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Cybersecurity Ventures Estimates Global Cybercrime Costs Will Be $6 Trillion In 2021

If it were measured as a country, then cybercrime would be the world’s third-largest economy after the U.S. and China.

If it were measured as a country, then cybercrime would be the world’s third-largest economy after the U.S. and China.”
— Steve Morgan, Editor-in-Chief at Cybercrime Magazine
SAUSALITO, CA, USA, December 7, 2020 / -- Cybersecurity Ventures expects global cybercrime costs to grow by 15 percent per year over the next five years, reaching $10.5 trillion USD annually by 2025, up from $6 trillion in 2021 and $3 trillion in 2015. This represents the greatest transfer of economic wealth in history, risks the incentives for innovation and investment, is exponentially larger than the damage inflicted from natural disasters in a year, and will be more profitable than the global trade of all major illegal drugs combined.

The damage cost estimation is based on historical cybercrime figures including recent year-over-year growth, a dramatic increase in hostile nation-state sponsored and organized crime gang hacking activities, and a cyberattack surface which will be an order of magnitude greater in 2025 than it is today.

Cybercrime costs include damage and destruction of data, stolen money, lost productivity, theft of intellectual property, theft of personal and financial data, embezzlement, fraud, post-attack disruption to the normal course of business, forensic investigation, restoration and deletion of hacked data and systems, and reputational harm.

Organized cybercrime entities are joining forces, and their likelihood of detection and prosecution is estimated to be as low as 0.05 percent in the U.S., according to the World Economic Forum’s 2020 Global Risk Report.


In 2004, the global cybersecurity market was worth $3.5 billion — and in 2017 it was worth more than $120 billion. The cybersecurity market grew by roughly 35X during that 13-year period — prior to the latest market sizing by Cybersecurity Ventures.

Global spending on cybersecurity products and services for defending against cybercrime is projected to exceed $1 trillion cumulatively over the five-year period from 2017 to 2021.

“Most cybersecurity budgets at U.S. organizations are increasing linearly or flat, but the cyberattacks are growing exponentially,” says Mark Montgomery, Executive Director at the U.S. Cyberspace Solarium Commission (CSC), which was established develop a consensus on a strategic approach to defending the United States in cyberspace against cyber attacks of significant consequences.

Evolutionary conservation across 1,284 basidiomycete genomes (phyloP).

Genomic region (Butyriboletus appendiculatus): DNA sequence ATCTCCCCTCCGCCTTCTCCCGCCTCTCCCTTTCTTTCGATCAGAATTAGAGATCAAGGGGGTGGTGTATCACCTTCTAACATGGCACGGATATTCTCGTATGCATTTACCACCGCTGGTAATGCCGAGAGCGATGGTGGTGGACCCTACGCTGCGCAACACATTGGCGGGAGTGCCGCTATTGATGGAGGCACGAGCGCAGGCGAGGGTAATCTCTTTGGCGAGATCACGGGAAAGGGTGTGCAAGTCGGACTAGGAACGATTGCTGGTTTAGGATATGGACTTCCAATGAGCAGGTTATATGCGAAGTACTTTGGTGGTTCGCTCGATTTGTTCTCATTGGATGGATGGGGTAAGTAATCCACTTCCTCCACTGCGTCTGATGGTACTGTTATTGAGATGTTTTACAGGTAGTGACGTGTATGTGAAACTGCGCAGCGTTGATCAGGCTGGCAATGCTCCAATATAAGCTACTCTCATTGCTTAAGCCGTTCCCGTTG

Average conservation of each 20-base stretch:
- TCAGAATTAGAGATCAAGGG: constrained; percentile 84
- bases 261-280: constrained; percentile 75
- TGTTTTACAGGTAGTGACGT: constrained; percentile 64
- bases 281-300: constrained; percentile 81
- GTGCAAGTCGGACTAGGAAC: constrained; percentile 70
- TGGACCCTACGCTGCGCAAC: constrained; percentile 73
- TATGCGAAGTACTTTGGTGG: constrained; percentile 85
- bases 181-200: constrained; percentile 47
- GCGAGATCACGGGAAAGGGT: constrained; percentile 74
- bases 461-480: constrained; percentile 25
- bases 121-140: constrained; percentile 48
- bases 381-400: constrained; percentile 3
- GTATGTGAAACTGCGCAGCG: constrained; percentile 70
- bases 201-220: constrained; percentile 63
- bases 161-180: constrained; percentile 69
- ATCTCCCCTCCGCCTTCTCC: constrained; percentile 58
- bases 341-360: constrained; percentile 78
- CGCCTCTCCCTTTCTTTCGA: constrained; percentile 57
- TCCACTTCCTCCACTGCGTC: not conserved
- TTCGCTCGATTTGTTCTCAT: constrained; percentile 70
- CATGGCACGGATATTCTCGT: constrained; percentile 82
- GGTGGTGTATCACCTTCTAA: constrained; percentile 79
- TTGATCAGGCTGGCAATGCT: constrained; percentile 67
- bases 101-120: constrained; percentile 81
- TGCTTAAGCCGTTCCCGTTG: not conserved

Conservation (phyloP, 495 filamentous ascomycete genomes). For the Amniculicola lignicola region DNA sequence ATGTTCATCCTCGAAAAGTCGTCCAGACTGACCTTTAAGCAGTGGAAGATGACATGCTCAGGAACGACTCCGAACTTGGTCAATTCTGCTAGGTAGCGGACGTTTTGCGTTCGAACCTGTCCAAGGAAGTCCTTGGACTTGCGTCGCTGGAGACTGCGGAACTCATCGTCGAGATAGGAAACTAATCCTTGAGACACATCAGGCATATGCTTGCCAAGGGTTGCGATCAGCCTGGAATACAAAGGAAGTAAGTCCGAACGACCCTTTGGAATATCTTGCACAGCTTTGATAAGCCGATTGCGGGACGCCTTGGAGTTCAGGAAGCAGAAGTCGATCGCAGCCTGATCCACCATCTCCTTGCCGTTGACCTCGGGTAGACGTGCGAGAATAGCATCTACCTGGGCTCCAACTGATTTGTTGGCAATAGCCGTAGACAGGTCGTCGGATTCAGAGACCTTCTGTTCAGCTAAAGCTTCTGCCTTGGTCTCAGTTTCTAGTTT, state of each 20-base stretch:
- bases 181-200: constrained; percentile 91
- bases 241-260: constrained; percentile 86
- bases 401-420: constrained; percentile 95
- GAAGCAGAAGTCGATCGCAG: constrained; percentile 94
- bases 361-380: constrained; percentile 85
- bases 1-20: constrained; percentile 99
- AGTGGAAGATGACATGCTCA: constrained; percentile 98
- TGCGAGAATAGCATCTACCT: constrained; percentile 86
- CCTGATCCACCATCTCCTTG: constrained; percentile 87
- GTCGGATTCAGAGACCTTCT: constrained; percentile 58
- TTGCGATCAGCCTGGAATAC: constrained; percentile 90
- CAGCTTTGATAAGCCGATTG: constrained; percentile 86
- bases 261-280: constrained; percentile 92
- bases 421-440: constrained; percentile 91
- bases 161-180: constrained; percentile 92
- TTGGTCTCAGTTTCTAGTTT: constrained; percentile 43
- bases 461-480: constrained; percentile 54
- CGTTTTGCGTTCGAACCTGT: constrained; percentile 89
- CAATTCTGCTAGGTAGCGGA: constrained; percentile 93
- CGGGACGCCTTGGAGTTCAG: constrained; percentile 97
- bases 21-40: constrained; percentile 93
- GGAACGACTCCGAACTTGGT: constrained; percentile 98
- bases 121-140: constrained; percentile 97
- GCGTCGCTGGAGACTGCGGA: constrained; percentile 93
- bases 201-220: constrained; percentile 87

The FY 2020 U.S. President’s Budget includes $17.4 billion of budget authority for cybersecurity-related activities, a $790 million (5 percent) increase above the FY 2019 estimate, according to The White House. Due to the sensitive nature of some activities, this amount does not represent the entire cyber budget.

Cybersecurity Ventures anticipates 12-15 percent year-over-year cybersecurity market growth through 2025. While that may be a respectable increase, it pales in comparison to the cybercrime costs incurred.


A new report from Cybersecurity Ventures, sponsored by INTRUSION, Inc., focuses boardroom executives on the costs and consequences of cybercrime.

CSC has an urgent message for boardroom and C-suite executives: The status quo in cyberspace is unacceptable, which is spelled out in its groundbreaking 2020 Report which proposes a strategy of layered cyber deterrence — to protect all U.S. businesses and governments from cybercrime and cyberwarfare. But, this is hardly the first warning. “Some of the same things we’re recommending today, we were pushing 23 years ago,” says Montgomery.

“Every company should have a CISO or cybersecurity expert on their board — because cybercrime is the greatest risk to business continuity that every company faces,” says Jack B. Blount, President & CEO at INTRUSION, Inc. The idea is to put someone in the boardroom who will wave the red flag and get everyone else paying attention to the severity of the risk. Montgomery agrees and says attention is the number one priority, not bringing in a new CISO — instead empower the CISO that you have.

The value of a business depends largely on how well it guards its data, the strength of its cybersecurity, and its level of cyber resilience.

The full report can be seen at

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Every American business is under cyberattack